Should I Short Sale My Home
As the leader in Tallahassee short sales, we get questions all the time about how they are used to sell a home. Four years ago, short sale questions came from people who were behind in their mortgages and wanted to know how selling short could help them avoid foreclosure and its long impact on their credit ratings. But times have changed.
People with excellent credit and who are current on their mortgages are faced with staggering losses when they try to sell a home they purchased or refinanced in the past 6 years. These people are now understanding the benefits of short selling their homes.
We offer this free e-book to explain the short sale process to everybody who owns a home and wants to know more about all of their options. With over 86 pages of information on nearly every short sale question that I have ever received, it is a valuable resource for homeowners.
The book includes information about the Home Affordable Foreclosure Alternatives (HAFA) as well as the loss mitigation phone numbers for most lenders in the United States. Finally, we offer a complete State-by-State guidance for our readers who are not necessarily located in the state of Florida.
What Exactly Is A Tallahassee Short Sale?
A Tallahassee short sale is when a lender accepts a discount on a mortgage to avoid a possible foreclosure auction or bankruptcy. For example: A homeowner, who is facing foreclosure, has an existing first mortgage of $300,000. The market value of the home is $210,000.
To make a long story short, the lender accepts the offer for $210,000 and the home is sold.
That‘s a Tallahassee short sale. As you can see from the graph on the right, the explosion of foreclosures is not something isolated in Tallahassee. Even though a third of our housing market consists of distressed properties, Tallahassee is below the average for Florida and the rest of the US housing market. This problem is not going to go away any time soon.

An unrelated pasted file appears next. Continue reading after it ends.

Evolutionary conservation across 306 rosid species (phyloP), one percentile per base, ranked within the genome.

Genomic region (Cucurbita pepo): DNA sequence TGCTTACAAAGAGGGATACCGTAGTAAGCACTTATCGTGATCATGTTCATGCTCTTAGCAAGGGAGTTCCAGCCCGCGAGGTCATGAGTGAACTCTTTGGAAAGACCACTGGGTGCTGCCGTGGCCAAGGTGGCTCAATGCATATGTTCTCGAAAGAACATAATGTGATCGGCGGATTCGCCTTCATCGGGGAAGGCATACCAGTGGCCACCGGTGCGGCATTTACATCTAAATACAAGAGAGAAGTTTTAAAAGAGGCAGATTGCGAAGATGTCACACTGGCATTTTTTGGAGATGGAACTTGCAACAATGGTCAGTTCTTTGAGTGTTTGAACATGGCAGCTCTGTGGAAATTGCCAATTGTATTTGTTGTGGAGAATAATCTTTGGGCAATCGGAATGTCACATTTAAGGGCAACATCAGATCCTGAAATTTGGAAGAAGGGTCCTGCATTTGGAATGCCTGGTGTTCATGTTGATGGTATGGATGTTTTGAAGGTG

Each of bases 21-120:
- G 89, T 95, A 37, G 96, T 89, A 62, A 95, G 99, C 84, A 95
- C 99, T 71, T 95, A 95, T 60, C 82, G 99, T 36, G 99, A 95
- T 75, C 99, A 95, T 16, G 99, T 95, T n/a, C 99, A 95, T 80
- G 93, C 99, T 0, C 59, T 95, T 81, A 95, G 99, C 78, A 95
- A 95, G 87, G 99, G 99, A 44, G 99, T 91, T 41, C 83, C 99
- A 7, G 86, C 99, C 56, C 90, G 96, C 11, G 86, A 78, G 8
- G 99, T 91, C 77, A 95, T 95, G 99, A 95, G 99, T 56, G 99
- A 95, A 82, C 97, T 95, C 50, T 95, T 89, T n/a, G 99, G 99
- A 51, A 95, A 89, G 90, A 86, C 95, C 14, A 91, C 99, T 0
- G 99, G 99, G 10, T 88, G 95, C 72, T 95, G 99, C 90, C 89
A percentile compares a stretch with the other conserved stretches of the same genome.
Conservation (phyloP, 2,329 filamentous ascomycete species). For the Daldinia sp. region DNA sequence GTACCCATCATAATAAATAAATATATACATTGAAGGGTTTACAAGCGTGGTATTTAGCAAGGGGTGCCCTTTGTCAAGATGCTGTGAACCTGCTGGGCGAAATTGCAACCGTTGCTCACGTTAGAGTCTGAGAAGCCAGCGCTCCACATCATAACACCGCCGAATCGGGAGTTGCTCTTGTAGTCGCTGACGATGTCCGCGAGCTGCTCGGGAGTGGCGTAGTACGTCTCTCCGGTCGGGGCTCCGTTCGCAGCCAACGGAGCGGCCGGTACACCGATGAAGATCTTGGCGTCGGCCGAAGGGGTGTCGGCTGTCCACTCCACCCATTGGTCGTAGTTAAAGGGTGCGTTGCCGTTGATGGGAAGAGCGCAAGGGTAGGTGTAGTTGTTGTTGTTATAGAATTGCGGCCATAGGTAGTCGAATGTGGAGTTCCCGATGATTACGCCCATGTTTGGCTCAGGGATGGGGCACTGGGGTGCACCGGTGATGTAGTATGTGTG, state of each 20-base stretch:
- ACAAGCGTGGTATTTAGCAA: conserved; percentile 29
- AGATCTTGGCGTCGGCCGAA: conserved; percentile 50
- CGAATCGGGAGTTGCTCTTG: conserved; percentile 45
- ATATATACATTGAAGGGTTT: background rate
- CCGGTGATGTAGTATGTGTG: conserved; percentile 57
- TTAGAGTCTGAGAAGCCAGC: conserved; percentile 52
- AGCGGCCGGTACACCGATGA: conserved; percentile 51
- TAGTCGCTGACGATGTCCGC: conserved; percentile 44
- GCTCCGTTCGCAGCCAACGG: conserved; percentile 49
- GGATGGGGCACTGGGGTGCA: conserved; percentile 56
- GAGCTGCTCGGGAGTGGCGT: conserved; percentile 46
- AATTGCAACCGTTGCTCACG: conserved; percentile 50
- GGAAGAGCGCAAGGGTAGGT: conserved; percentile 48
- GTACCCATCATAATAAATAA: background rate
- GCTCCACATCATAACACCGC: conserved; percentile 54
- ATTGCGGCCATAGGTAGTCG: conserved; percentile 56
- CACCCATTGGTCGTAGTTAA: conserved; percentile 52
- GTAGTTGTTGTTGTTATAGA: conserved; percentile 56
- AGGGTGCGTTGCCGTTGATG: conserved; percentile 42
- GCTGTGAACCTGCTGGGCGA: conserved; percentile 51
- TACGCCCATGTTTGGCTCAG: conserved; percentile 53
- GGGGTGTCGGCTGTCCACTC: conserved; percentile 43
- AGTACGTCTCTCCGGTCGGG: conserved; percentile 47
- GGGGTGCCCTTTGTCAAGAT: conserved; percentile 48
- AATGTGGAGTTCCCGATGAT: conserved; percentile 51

Lenders Embrace Tallahassee Short Sale
You might wonder why lenders are so eager to take such a huge discount, so you have to consider the nature of the banking business. Banks do not like bad loans. If they see an opportunity where they can sell a home through a Tallahassee short sale without the huge loss of a foreclosure, they will do it. Some lenders report that if the home goes into foreclosure by the time the home actually closes with the new buyer the lender will be lucky to have netted 50% of the original loan balance.
What‘s the bottom line from the lenders perspective? They are in the business of lending money, not owning homes. If they can accept a Tallahassee short sale offer and rid themselves of the bad loan AND net more versus the home going into foreclosure…they will do it every time. It‘s simply smart business for them.
This is even more valid now that the writing is on the wall. The foreclosure crisis has reached epidemic proportions. Every day there‘s a new report about the sheer numbers of shadow inventory, or homes that have been foreclosed on but haven‘t gotten back on the market yet. There are millions of homes already in the shadow inventory pipeline. Banks are not anxious to increase those numbers any more than they have to.
Get your free copy of the book and find out if a Tallahassee short sale is an option that you should consider now or sometime in the near future.
16 September 2013